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Asia-Pacific Journal of Atmospheric Sciences

, Volume 55, Issue 3, pp 293–301 | Cite as

The Potential of Using Tree-Ring Data from Jeju Island to Reconstruct Climate in Subtropical Korea and the Western North Pacific

  • Peng Zhang
  • Jee-Hoon JeongEmail author
  • Hans W. LinderholmEmail author
  • Ji-Yoon Jeong
  • Riikka Salo
  • Baek-Min Kim
  • Min-Seok Kim
Original Article

Abstract

Annual rings from trees have been used to infer past climate variability beyond the observational records. Here, we assess if two conifer species from the humid subtropical island of Jeju, South Korea, can be used as proxies for past regional climate variability and large-scale ocean current variability, such as the Kuroshio Current, over the Western North Pacific. Korean red pine (Pinus densiflora) and Korean fir (Abies koreana) were sampled close to their altitudinal limits of distribution on the southern slopes of the volcano Mt. Halla at 1320 m and 1640 m a.s.l., respectively. Comparison with climate variables from nearby meteorological stations indicated a significant positive association between temperature in January/April and Korean red pine growth, which suggests that the red pine can be used to reconstruct mid-winter/spring temperatures back in time. Positive correlations were also found between the tree-ring growth and October (for Korean fir) and January (for Korean red pine) precipitation. Moreover, pine tree growth showed significant multi-month associations with sea surface temperatures over the Western North Pacific and variability of the Kuroshio Extension. The results suggest that subtropical trees from South Korea can be used as indicators of past climate variability on local to regional scales, and possibly also to infer the past variability of the Kuroshio Current in the Western North Pacific.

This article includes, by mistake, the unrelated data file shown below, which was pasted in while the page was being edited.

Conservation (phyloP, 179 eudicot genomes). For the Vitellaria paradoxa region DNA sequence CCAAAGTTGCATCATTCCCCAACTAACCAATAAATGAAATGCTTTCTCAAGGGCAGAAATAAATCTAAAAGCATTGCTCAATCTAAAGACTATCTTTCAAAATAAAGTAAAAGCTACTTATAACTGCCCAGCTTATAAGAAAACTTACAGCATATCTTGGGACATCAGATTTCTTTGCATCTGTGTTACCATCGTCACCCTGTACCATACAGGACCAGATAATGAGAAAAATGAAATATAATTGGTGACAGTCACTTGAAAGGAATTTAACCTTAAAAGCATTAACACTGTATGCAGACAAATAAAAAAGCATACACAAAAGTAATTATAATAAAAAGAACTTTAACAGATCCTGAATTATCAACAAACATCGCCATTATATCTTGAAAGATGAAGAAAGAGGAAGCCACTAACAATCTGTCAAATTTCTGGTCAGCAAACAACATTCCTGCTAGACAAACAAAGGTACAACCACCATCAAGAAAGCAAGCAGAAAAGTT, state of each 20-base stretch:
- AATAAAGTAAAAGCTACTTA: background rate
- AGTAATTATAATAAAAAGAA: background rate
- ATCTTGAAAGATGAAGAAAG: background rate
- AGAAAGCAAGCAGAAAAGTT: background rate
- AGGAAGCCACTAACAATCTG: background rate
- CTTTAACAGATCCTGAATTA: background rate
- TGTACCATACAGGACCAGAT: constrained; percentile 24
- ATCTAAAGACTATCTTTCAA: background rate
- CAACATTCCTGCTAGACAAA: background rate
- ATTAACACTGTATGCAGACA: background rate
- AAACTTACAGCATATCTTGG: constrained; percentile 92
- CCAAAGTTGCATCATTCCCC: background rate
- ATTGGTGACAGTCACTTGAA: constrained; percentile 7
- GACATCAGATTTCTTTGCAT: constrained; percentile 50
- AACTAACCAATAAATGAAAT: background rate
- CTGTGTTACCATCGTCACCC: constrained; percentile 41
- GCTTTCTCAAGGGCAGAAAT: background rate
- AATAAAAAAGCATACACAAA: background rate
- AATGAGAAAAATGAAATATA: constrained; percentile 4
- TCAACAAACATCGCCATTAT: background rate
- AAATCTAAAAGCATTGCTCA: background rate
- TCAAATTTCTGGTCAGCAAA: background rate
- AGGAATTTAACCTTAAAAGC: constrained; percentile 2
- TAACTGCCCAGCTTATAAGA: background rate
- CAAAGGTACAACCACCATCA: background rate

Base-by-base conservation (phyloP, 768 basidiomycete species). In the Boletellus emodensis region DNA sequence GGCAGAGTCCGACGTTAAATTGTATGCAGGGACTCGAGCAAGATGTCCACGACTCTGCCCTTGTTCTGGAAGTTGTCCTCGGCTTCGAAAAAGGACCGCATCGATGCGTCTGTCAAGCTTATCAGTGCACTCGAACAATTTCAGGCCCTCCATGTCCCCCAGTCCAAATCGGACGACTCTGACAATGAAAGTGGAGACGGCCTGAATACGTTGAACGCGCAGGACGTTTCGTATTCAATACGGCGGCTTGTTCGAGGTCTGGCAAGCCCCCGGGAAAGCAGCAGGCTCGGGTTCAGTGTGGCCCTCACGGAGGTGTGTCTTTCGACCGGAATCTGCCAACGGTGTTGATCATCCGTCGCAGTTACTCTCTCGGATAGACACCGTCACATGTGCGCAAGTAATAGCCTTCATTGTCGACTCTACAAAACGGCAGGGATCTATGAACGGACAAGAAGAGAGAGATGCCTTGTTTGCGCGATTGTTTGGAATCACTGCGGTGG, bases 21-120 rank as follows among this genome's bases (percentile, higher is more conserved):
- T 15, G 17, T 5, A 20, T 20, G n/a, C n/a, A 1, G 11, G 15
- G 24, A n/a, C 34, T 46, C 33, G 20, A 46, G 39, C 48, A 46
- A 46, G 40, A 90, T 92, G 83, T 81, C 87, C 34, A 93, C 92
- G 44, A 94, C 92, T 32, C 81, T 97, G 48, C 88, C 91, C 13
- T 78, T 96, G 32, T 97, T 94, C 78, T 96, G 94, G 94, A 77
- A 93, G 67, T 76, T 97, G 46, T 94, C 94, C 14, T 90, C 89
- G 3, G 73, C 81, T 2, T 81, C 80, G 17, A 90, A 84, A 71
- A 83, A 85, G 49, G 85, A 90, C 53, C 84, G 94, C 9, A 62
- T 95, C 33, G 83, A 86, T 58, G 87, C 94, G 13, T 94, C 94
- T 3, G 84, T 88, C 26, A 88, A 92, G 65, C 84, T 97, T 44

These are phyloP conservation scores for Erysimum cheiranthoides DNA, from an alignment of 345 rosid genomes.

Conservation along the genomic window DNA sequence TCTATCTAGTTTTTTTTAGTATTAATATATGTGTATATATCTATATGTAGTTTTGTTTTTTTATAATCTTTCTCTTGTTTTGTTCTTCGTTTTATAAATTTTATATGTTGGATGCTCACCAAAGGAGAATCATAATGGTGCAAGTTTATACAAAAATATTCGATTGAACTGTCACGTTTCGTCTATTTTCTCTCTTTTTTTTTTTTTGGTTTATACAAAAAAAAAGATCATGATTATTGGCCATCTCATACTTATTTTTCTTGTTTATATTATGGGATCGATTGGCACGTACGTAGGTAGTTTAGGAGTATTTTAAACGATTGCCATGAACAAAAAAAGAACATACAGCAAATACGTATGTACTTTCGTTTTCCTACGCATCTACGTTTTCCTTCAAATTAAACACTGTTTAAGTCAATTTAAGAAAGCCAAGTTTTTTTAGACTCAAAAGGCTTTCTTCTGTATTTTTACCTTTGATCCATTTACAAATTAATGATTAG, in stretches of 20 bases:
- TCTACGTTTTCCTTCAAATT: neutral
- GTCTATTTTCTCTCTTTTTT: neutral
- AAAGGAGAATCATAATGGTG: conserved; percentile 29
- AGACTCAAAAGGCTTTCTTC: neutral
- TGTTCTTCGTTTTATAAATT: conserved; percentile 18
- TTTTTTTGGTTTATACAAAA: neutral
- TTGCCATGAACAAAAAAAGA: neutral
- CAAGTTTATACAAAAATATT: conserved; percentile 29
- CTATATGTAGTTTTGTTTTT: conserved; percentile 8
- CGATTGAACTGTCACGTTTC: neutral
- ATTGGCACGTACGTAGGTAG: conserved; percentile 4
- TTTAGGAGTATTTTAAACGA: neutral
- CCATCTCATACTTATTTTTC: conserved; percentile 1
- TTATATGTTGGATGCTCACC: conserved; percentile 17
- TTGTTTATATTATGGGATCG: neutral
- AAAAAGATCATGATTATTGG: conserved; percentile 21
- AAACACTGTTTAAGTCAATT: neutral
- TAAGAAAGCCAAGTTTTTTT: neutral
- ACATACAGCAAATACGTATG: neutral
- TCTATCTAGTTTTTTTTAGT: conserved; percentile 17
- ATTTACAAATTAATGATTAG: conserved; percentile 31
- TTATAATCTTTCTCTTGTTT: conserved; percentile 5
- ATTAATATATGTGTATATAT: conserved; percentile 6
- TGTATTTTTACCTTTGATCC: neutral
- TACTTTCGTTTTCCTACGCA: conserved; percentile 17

Keywords

Dendroclimatology Jeju Island Korean fir Korean red pine Western North Pacific 

Notes

Acknowledgements

This work was supported by the National Research Foundation of Korea (2016R1A6A1A03012647). H. Linderholm was supported by the Swedish Research Council (VR). This research contributes to the strategic research area Modelling the Regional and Global Earth system (MERGE) and Biodiversity and Ecosystem services in a Changing Climate (BECC). This is contribution # 37 from the Sino-Swedish Centre for Tree-Ring Research (SISTRR). P. Zhang was supported by the National Research Foundation of Korea (NRF-2012M1A2A2671852).

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Copyright information

© Korean Meteorological Society and Springer Nature B.V. 2018

Authors and Affiliations

  1. 1.Department of OceanographyChonnam National UniversityGwangjuSouth Korea
  2. 2.Department of Earth SciencesUniversity of GothenburgGothenburgSweden
  3. 3.Department of Environmental Atmospheric SciencesPukyong National UniversityBusanSouth Korea

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